The Bank Secrecy Act (BSA) is the United States of America’s most crucial anti-money laundering regulation: financial institutions must ensure they meet involving compliance obligations.
Since it’s the introduction, the Bank Secrecy Act demands financial institutions to work with the US government to fight against financial crime. Also known as the ‘Currency and Foreign Transactions Reporting Act’, the BSA is concerned about preventing money laundering, although it has been amended over the years by legislation such as the Patriot Act, which expanded its sight to include terrorist financing activities.
The BSA is intended to fight against money laundering and to ensure that banks and financial institutions are not used as tools to facilitate it. Under the BSA, institutions have to work to detect and monitor potential money laundering activities and report them to authorities to enforce activities.
The Bank Secrecy Act is administered by the Financial Crimes Enforcement Network (FinCEN) which imposes a variety of obligations to financial institutions. To meet those obligations, senior management must make sure that they have full understanding of the legislation itself.
BSA Compliance: What You Need To Know
To achieve compliance with the BSA, financial institutions should follow AML regulations and prepare reports. That process involves the following important considerations:
AML Compliance Program
The BSA requires financial institutions to develop their Anti Money Laundering (AML) program. An efficient BSA-AML Compliance Program has to suit the needs of the financial institutions they serve, including their risk profiles. The main elements of an AML compliance program are as follows:
Internal Systems And Controls: An AML program should be built around a set of written standards that are designed to assist employees to detect and monitor money laundering activities and financial crimes.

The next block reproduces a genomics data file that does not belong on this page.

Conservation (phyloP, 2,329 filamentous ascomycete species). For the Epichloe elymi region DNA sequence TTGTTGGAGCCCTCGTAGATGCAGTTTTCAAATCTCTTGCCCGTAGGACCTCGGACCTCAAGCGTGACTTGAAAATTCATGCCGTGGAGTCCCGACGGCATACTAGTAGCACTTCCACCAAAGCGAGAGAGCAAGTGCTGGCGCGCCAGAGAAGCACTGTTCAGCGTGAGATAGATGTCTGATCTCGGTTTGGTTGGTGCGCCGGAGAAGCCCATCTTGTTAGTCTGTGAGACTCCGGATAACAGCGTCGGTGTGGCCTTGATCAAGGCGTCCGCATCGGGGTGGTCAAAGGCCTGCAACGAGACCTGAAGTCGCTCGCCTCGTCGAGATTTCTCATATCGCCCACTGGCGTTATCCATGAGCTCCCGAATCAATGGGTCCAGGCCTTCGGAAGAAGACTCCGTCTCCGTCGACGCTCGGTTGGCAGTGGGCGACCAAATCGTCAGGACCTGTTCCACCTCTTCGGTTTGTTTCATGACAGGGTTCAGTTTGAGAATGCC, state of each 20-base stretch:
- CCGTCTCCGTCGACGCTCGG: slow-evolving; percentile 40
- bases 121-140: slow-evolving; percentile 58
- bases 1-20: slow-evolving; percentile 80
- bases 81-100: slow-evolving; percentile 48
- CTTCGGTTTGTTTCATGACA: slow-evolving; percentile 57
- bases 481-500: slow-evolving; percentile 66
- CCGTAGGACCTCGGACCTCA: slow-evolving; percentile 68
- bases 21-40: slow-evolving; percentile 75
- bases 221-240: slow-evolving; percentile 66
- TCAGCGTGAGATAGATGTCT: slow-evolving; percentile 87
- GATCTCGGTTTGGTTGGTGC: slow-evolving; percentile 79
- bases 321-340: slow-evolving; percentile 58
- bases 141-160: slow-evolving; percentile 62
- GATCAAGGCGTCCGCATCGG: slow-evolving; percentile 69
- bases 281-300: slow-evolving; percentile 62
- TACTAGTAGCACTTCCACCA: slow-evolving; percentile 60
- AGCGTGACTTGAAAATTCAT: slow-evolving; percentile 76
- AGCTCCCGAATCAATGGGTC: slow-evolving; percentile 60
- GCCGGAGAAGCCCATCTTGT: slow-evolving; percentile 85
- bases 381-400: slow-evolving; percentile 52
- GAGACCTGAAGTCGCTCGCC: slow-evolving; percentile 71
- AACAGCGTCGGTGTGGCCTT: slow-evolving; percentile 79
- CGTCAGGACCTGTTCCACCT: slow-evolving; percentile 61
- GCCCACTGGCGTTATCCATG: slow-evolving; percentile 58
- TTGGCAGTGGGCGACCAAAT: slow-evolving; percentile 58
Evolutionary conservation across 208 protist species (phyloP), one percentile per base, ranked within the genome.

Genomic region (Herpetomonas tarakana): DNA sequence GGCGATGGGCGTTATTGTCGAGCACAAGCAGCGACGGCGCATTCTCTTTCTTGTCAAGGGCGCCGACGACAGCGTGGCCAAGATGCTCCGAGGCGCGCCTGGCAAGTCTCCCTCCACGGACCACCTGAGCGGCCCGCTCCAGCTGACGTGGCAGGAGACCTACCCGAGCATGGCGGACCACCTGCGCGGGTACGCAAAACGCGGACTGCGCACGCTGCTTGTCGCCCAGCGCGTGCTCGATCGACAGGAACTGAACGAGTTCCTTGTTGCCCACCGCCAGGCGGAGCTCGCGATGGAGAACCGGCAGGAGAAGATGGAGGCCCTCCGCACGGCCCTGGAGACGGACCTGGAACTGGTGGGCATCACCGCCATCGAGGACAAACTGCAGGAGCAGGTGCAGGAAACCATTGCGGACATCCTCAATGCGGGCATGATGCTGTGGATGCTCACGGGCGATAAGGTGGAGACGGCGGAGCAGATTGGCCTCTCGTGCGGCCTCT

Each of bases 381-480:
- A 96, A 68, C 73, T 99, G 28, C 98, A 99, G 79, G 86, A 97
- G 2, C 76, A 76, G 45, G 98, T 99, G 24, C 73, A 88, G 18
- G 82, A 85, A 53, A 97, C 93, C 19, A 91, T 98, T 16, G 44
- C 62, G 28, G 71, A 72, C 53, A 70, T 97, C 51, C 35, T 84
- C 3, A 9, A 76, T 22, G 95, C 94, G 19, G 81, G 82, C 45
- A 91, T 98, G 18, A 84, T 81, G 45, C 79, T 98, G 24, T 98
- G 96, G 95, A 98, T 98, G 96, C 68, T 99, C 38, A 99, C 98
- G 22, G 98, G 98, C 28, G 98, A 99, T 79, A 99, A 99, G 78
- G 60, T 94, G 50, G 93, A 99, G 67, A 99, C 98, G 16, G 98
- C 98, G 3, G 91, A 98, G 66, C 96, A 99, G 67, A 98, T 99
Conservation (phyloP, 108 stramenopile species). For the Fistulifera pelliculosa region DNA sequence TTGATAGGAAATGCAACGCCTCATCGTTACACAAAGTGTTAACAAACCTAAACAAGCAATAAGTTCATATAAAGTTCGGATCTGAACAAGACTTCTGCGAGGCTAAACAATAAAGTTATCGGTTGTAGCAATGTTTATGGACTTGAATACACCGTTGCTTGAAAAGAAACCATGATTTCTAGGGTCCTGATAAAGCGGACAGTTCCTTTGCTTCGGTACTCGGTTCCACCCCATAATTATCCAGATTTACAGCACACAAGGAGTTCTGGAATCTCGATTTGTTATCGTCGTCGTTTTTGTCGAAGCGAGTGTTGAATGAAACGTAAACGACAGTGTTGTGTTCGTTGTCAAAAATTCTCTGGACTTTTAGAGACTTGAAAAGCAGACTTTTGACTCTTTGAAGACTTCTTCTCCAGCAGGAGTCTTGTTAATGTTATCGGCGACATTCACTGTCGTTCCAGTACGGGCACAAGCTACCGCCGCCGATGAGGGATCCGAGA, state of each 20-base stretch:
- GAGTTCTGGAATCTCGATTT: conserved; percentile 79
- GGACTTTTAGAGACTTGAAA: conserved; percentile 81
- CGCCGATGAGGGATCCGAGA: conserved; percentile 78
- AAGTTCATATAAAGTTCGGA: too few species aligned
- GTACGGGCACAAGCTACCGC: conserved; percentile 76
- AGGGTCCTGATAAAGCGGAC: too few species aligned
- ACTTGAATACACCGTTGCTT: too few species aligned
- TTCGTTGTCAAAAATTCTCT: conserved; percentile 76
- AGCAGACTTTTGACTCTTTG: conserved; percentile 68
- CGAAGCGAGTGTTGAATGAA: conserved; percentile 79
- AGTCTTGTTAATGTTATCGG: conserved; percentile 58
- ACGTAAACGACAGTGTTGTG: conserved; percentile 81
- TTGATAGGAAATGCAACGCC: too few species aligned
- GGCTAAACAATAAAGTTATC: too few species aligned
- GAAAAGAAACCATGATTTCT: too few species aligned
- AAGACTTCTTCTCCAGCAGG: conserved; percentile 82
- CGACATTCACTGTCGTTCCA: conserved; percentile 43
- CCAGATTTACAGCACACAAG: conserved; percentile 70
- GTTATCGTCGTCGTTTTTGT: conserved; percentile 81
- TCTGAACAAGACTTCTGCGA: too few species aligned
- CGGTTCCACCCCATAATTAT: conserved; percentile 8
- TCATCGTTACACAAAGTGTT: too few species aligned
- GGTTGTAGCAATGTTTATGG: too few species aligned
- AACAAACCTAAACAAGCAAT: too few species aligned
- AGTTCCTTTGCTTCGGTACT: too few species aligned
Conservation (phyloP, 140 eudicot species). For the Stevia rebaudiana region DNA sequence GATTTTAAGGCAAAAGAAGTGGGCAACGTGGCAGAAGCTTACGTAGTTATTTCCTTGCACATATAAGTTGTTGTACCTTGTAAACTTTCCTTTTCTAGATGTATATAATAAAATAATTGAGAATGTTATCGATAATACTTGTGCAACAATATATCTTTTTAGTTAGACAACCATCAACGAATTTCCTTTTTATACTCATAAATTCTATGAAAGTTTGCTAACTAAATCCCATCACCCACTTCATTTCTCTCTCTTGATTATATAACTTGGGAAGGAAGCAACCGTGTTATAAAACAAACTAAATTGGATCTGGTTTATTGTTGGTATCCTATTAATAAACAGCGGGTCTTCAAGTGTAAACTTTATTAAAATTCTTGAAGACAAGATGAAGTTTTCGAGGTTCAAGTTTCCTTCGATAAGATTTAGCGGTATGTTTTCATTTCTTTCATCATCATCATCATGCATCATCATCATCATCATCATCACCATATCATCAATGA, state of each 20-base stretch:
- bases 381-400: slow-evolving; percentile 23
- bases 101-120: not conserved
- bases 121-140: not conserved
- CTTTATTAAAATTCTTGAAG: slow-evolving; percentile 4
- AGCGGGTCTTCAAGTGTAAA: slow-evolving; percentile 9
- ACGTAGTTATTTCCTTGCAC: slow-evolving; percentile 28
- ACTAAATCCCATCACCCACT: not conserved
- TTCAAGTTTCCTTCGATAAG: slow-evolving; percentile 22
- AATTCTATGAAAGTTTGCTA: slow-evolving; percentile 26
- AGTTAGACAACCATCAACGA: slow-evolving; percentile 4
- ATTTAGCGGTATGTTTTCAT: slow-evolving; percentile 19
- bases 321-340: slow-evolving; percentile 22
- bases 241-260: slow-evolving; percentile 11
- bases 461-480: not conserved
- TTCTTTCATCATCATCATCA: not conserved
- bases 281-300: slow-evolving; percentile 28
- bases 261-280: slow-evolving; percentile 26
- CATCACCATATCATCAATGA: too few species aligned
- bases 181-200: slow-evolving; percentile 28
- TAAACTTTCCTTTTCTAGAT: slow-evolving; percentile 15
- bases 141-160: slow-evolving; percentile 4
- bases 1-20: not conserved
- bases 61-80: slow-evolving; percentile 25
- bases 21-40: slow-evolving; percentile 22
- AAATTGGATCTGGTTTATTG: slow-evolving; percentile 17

Compliance Officer: A principal should be appointed to oversee the development and application of their institution’s program. Additionally, providing oversight for internal controls, the Compliance Officer’s responsibility is to arrange independent auditing and analyzing their institutions’ AML compliance program.
BSA Training: Fundamental training in BSA-AML compliance should be provided to all employees. Employees with a greater level of responsibility may need enhanced training or certification.
Independent Audits: A regular schedule of independent audits should be established in order to test the ongoing effectiveness of an AML program. Audits must be conducted by qualified third-parties.
Reporting & Record Keeping
The BSA involves numerous reporting and filing obligations with FinCen relating to specific risk profiles. Those obligations include:
Currency Transaction Reports (CTR): Currency transaction reports have to be filed for cash transactions above $10,000. This demand concerns only the physical exchange of money (cash and paper) between parties.
Form 8300: Certain businesses, which receive above than $10,000 in cash in a single transaction with multiple related transactions within 24 hours, must file Form 8300.
Suspicious Activity Reports (SAR): A report that should be made from a financial institution, such as a bank, credit union, or money services, if firms believe that a customer's behavior is suspicious.
Foreign Bank and Financial Account Report (FBAR): An annual filing demand for individuals holding accounts with foreign banks equal to or above than $10,000. While the FBAR is generally filed by the account-holder, financial professionals filing on behalf of a client has to register the file as an institution.
The majority of FinCen reports have to be filed electronically, using the BSA e-filing system: organizations has to apply to FinCen for a username and password before they can use the system.
Moreover, BSA filing requirements, financial institutions have to keep detailed records of suspicious activities. In particular, institutions have to keep a log of purchases of monetary tools (such as a bank, travelers, and cashiers’ checks) between $3,000 to $10,000. For those situations, the log has to record and verify the identities of purchasers and aggregate the value of their transactions.
Why is The Bank Secrecy Act Compliance Important?
In succeeding BSA compliance, financial institutions demonstrate their commitment to regulators in the fight against financial crimes.
The American Government is committed to fighting against money laundering and imposing penalties for BSA violations –that could range from $10,000 dollars for record-keeping violations, to over $200,000 for more serious violations.
Beyond the financial consequences of non-compliance, organizations that violate BSA may lose their value. Their reliability is reduced by customers. With Sanction Scanner, you can comply with BSA regulations. Learn how we help your business.